April 08, 2020
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How Maine’s seasonal workers could benefit more from summer tourism

BDN File | BDN
BDN File | BDN
People stream on and off The Pier in Old Orchard Beach, May 26, 2014.

We are fortunate that our state is full of tourists this summer.

Local businesses from Down East to the western mountains have seen a return of families, friends and the next generation of campers and summer visitors. Most of us who have lived in Maine know of friends who have come to Maine for a week or more each summer for generations. They fill the campgrounds, summer cottages and even remote fishing and hunting camps throughout the state. Based on information from the Maine Office of Tourism, the population of the state of Maine doubles and even triples during the summer season.

Summer is also the time when many small businesses and their employees count on the bounty of visitors. Camps that opened in late May are nearly full. Restaurants have hired summer staff, and small convenience stores around the state have expanded hours and hired extra staff to help out.

The data suggest that tourism spending in Maine is on the upswing. Just in 2015, tourists spent $5.65 billion, a 3.2 percent increase over 2014. That is a lot of dinners in great restaurants throughout the state, supplies at campgrounds, gifts from the variety of Maine vendors and even gas and snacks at convenience stores.

Lost in all this good news is the percentage of the population who rely on seasonal work as employees to make ends meet throughout the entire 52 weeks. While a small percentage of the workers may have access to overtime, most will work 30 to 40 hours per week during the 10-week summer period. At minimum wage, this means, at most, the worker could gross $3,000 in a 10-week period. For most families in Maine who have two seasonal workers, this means a “good summer” would be $6,000 of full-time work, then sporadic hours during the remaining 42 weeks during the year. Most of these seasonal workers live well below the poverty line. This means summer earnings must be saved and past due bills paid during the good times.

However, poverty has its pitfalls.

One expensive car repair bill or medical emergency can force a family to lose stable housing or even a job. People who are poor and working also face the challenge of keeping a good-paying summer job. Challenges may include limited or nonexistent child care, family illnesses or emergency and unreliable transportation. Because the season is short and the work intense, workers must be reliable and flexible. Most of these jobs are low-skill, which also means these positions are easily filled if an employee does not have the flexibility or reliability an employer needs.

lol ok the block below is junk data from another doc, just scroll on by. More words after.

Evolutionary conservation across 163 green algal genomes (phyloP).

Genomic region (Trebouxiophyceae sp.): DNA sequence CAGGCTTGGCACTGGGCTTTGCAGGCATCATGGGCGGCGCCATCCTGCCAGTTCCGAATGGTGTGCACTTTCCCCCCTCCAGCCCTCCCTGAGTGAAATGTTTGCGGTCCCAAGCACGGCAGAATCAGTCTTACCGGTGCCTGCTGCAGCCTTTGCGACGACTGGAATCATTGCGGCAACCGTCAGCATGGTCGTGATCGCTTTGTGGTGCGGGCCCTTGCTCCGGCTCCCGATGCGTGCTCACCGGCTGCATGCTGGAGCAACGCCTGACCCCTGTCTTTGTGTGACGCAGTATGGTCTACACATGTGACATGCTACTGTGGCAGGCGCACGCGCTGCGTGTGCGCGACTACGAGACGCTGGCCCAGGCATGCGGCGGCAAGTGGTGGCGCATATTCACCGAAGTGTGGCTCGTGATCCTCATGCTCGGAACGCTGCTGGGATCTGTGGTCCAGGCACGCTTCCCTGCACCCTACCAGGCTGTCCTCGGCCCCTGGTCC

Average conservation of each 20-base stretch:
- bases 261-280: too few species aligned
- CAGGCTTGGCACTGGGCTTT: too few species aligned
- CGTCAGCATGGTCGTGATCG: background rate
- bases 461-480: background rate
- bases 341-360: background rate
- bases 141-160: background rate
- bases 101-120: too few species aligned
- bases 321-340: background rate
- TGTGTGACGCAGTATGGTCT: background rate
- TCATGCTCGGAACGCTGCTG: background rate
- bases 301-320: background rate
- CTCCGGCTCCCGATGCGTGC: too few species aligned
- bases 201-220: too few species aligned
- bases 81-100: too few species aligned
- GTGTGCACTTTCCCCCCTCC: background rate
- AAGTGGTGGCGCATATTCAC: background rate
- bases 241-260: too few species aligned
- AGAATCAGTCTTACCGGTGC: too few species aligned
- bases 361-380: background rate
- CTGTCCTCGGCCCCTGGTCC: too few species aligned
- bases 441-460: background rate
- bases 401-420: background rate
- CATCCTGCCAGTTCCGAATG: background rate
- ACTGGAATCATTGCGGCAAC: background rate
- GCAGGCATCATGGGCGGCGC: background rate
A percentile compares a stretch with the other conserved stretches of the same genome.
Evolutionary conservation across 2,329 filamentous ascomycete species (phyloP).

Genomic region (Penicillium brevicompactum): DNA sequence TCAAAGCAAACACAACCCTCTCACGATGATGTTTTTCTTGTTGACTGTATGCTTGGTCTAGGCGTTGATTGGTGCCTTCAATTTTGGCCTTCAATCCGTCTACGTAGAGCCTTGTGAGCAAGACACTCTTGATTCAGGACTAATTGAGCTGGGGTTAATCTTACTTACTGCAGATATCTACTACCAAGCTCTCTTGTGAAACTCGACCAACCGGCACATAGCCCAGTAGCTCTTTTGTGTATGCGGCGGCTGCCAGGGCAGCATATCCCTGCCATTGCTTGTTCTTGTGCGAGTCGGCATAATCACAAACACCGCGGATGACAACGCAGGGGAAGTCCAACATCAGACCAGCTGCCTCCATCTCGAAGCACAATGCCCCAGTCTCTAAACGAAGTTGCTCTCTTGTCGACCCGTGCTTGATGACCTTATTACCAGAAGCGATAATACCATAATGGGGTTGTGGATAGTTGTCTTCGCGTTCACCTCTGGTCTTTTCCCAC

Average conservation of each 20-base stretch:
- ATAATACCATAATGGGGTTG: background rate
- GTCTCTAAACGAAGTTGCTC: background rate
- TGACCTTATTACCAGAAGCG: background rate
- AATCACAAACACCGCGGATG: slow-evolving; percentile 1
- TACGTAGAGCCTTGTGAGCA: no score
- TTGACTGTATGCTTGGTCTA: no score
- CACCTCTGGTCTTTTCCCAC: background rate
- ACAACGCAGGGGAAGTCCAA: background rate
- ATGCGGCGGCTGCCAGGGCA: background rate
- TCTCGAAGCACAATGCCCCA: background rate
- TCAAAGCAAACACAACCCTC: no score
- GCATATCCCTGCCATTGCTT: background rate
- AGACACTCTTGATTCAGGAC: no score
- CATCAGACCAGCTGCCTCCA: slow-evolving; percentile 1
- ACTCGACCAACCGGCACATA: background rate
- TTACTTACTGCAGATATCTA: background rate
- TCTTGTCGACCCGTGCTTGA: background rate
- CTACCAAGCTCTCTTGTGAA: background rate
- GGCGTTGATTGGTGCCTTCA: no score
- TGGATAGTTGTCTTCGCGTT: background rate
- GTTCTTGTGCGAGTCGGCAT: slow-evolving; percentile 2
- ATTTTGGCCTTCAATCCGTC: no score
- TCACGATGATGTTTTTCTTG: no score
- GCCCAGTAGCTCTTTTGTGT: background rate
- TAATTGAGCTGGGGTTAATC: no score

An increase in the minimum wage from $7.50 to $10 per hour would greatly impact summer workers opportunity substantiality. Two workers working full time over the course of the 10-week season would see their gross wages grow from $6,000 to $8,000. This $2,000 over the summer season is significant. Those extra earnings can help a family pay for child care so they can work irregular hours during the summer. Or the extra wages may be used for reliable transportation, stable housing, heat during the winter months and even for increased job training skills. The extra wages also could be used to increase access to nutritious food and health care for themselves or family members.

To be clear, this increase of $2,000 during the summer months for the working poor will not bring them out of poverty. According to the federal poverty guidelines, a family of three would need to earn at least $20,160 annually.

Even with an increase in the minimum wage to $10, the remaining seasonal work will not bring those families out of poverty. However, this small amount of summer earnings will provide a change in a family’s trajectory as well as some level of stability.

On a larger scale, this small investment pales in comparison to the revenue from summer tourism, which, by all accounts, is forecast to continue to increase in the coming years. Knowing that my fellow Mainers are a bit more financially stable and perhaps better off at the end of the summer season seems like the right thing to do.

Thomas McLaughlin is a professor in the School of Social Work at the University of New England.

 


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